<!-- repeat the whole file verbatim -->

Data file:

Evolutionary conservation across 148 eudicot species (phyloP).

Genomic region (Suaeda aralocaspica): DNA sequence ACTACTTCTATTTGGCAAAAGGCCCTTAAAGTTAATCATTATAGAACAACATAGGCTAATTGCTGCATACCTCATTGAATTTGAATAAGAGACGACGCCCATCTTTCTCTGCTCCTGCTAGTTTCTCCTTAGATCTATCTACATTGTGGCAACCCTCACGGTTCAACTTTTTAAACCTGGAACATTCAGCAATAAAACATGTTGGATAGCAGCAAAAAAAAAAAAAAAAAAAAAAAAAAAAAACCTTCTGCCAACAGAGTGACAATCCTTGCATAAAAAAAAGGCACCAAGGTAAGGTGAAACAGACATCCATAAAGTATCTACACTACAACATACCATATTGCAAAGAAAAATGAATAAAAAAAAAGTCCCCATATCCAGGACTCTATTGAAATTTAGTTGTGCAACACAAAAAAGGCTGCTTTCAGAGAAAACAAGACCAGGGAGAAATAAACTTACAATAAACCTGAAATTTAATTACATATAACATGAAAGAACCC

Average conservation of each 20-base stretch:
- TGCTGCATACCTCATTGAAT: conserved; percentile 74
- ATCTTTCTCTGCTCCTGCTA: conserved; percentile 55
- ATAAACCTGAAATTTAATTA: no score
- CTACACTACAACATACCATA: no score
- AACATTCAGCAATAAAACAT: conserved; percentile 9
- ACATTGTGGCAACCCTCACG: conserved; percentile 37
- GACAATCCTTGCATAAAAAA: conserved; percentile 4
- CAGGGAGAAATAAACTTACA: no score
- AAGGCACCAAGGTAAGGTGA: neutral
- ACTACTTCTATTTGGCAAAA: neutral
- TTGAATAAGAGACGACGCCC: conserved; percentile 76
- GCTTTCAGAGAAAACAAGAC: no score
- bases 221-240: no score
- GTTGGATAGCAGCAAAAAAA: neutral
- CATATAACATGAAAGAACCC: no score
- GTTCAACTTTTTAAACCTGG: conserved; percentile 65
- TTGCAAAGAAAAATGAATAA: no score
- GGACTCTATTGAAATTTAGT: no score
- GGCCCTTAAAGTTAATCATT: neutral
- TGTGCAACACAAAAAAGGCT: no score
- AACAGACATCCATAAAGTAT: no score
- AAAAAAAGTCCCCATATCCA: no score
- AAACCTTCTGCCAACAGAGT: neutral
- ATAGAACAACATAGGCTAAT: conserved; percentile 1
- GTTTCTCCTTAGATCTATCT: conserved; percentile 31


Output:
Evolutionary conservation across 148 eudicot species (phyloP).

Genomic region (Suaeda aralocaspica): DNA sequence ACTACTTCTATTTGGCAAAAGGCCCTTAAAGTTAATCATTATAGAACAACATAGGCTAATTGCTGCATACCTCATTGAATTTGAATAAGAGACGACGCCCATCTTTCTCTGCTCCTGCTAGTTTCTCCTTAGATCTATCTACATTGTGGCAACCCTCACGGTTCAACTTTTTAAACCTGGAACATTCAGCAATAAAACATGTTGGATAGCAGCAAAAAAAAAAAAAAAAAAAAAAAAAAAAAACCTTCTGCCAACAGAGTGACAATCCTTGCATAAAAAAAAGGCACCAAGGTAAGGTGAAACAGACATCCATAAAGTATCTACACTACAACATACCATATTGCAAAGAAAAATGAATAAAAAAAAAGTCCCCATATCCAGGACTCTATTGAAATTTAGTTGTGCAACACAAAAAAGGCTGCTTTCAGAGAAAACAAGACCAGGGAGAAATAAACTTACAATAAACCTGAAATTTAATTACATATAACATGAAAGAACCC

Average conservation of each 20-base stretch:
- TGCTGCATACCTCATTGAAT: conserved; percentile 74
- ATCTTTCTCTGCTCCTGCTA: conserved; percentile 55
- ATAAACCTGAAATTTAATTA: no score
- CTACACTACAACATACCATA: no score
- AACATTCAGCAATAAAACAT: conserved; percentile 9
- ACATTGTGGCAACCCTCACG: conserved; percentile 37
- GACAATCCTTGCATAAAAAA: conserved; percentile 4
- CAGGGAGAAATAAACTTACA: no score
- AAGGCACCAAGGTAAGGTGA: neutral
- ACTACTTCTATTTGGCAAAA: neutral
- TTGAATAAGAGACGACGCCC: conserved; percentile 76
- GCTTTCAGAGAAAACAAGAC: no score
- bases 221-240: no score
- GTTGGATAGCAGCAAAAAAA: neutral
- CATATAACATGAAAGAACCC: no score
- GTTCAACTTTTTAAACCTGG: conserved; percentile 65
- TTGCAAAGAAAAATGAATAA: no score
- GGACTCTATTGAAATTTAGT: no score
- GGCCCTTAAAGTTAATCATT: neutral
- TGTGCAACACAAAAAAGGCT: no score
- AACAGACATCCATAAAGTAT: no score
- AAAAAAAGTCCCCATATCCA: no score
- AAACCTTCTGCCAACAGAGT: neutral
- ATAGAACAACATAGGCTAAT: conserved; percentile 1
- GTTTCTCCTTAGATCTATCT: conserved; percentile 31